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Roadside plants drying up in Kabul: residents

Roadside plants drying up in Kabul: residents

Jul 18, 2015 - 16:52

KABULinfo-icon (Pajhwok): Kabul residents complain the municipality has been failing to properly water plants it has grown on the sides of roads in the central capital and as a result, the young trees are dying.

Most of the plants had dried up in various areas of Kabul including Khairkhana, Maryem Lecca, Daraul Aman and others because they are not watered.

Ghulam Nabi, who lives in the Khairkhana area, said the municipality had no plan for the plants it had grown along roadsides.

“The plants had not been given water for the last few months and many of them had dried up.”

The economics student at a private university said plants had a pleasant effect on environmentinfo-icon, but unfortunately the noble job had been neglected.

A few months ago, the authorities launched a tree plantation drive aimed at growing one million seedlings on the sides of roads. The officials concerned had appealed to the general public to look-after the plants.

As part of the campaign, the municipality planted half a million seedlings and the rest by other organisations.

Ahmad Naveed Faizi, who runs a mobile phones shop in the Khairkhana locality, said plants in the area were sown about four months ago, but they were never paid attention since then.

The plants looked brittle now, he lamented, accusing municipality officials of not giving waters to the plants in weeks.

Pointing to five plants growing in front of his shop, Faizi said: “I give water to these plants ever day, otherwise they would have died long ago.” He urged Kabul residents to cooperate with the municipality in keeping the city clean and green.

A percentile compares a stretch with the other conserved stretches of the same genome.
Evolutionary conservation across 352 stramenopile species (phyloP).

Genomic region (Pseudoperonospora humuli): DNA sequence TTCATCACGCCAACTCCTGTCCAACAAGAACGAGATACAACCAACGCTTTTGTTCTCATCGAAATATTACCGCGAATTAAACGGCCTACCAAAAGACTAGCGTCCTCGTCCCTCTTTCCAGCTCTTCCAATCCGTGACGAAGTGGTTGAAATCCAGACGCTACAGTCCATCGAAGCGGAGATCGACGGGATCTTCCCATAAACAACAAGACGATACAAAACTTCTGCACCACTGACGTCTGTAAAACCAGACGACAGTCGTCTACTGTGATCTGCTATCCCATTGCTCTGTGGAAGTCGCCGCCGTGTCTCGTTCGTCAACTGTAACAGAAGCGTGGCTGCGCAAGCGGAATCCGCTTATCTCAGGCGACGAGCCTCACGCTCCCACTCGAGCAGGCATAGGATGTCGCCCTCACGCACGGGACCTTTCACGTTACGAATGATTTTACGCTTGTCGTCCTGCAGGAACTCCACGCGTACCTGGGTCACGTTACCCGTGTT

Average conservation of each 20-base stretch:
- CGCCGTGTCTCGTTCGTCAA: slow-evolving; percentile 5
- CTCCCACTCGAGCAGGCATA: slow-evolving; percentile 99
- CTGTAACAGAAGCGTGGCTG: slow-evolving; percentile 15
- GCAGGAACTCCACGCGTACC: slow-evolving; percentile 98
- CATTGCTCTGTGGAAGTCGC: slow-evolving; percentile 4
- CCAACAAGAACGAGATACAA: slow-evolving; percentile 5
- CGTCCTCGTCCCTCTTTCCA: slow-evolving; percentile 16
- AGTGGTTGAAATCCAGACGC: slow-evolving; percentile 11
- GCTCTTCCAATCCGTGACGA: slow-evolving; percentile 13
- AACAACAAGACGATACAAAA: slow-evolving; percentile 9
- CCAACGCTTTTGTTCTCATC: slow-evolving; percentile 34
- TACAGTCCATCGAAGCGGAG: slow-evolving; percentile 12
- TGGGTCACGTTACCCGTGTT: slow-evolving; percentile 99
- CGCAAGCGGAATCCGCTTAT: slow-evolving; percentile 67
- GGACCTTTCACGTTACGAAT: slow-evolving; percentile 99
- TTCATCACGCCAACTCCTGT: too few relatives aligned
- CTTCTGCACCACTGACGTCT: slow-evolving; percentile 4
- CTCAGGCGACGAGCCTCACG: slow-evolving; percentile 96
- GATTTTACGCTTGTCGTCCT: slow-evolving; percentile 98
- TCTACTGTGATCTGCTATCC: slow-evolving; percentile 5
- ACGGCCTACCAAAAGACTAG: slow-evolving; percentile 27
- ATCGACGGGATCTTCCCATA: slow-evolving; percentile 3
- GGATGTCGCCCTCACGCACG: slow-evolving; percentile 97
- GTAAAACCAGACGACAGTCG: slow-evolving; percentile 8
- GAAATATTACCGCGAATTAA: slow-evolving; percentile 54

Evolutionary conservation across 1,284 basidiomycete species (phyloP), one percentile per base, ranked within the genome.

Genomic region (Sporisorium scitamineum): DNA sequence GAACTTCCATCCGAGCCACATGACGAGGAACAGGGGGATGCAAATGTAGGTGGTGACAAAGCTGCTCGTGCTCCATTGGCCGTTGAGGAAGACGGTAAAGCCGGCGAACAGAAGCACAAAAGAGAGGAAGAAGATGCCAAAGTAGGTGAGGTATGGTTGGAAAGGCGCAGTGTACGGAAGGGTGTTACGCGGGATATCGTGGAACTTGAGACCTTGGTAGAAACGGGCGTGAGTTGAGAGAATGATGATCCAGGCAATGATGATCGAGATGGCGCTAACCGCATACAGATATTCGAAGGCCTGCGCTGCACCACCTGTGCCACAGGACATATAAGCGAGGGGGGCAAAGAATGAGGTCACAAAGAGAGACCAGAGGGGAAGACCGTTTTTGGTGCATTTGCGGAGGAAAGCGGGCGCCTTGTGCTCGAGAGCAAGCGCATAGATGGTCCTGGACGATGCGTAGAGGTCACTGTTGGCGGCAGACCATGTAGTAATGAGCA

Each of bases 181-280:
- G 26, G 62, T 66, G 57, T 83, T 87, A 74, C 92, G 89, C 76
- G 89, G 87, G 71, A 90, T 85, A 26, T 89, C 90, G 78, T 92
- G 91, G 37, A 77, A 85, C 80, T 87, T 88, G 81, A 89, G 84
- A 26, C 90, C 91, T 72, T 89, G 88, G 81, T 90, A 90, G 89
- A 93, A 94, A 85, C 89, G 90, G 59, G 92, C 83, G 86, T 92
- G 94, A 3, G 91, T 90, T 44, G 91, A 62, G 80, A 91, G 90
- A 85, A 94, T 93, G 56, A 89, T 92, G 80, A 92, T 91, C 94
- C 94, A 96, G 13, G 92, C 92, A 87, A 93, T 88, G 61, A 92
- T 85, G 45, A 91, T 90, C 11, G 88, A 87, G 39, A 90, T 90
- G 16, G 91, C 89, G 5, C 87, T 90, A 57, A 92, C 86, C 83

But municipality official Nasrin Sabri said water tanks had been tasked with watering plants in 22 municipal districts of Kabul and they daily gave water to the plants.

She said she used to visit various areas of the city in order to know if any negligence was committed. In case of negligence, a legal action was being taken, she said.

She said plants were often damaged due to people’s carelessness, movement and diseases, but not watering the plants was completely false claim.

The official said some vendors used to set up their stalls near plants, making it difficult for tankers to water them.

About the near dead plants in the 500 family area in Khairkhana, Nasrin said the plants had been grown by a private organisation with people’s assistance and it was possible ground for the seedlings had not been properly dug up or wrongly placed in the soil.

The dying plants might have been brought from hot areas, she gave another reason and also complained about the lack of resources with her department. She praised local residents for playing their role in keeping the plants alive by giving them water.

Another municipality official, who is responsible for preservation of greenery in the city, said the number of tankers with the municipality was not enough to perform the task, but still workers used to give water to plants.

He said a tape water system had been activated in Darul Aman and Kota Sangi areas and the same system would be introduced in other areas of the city in the near future.


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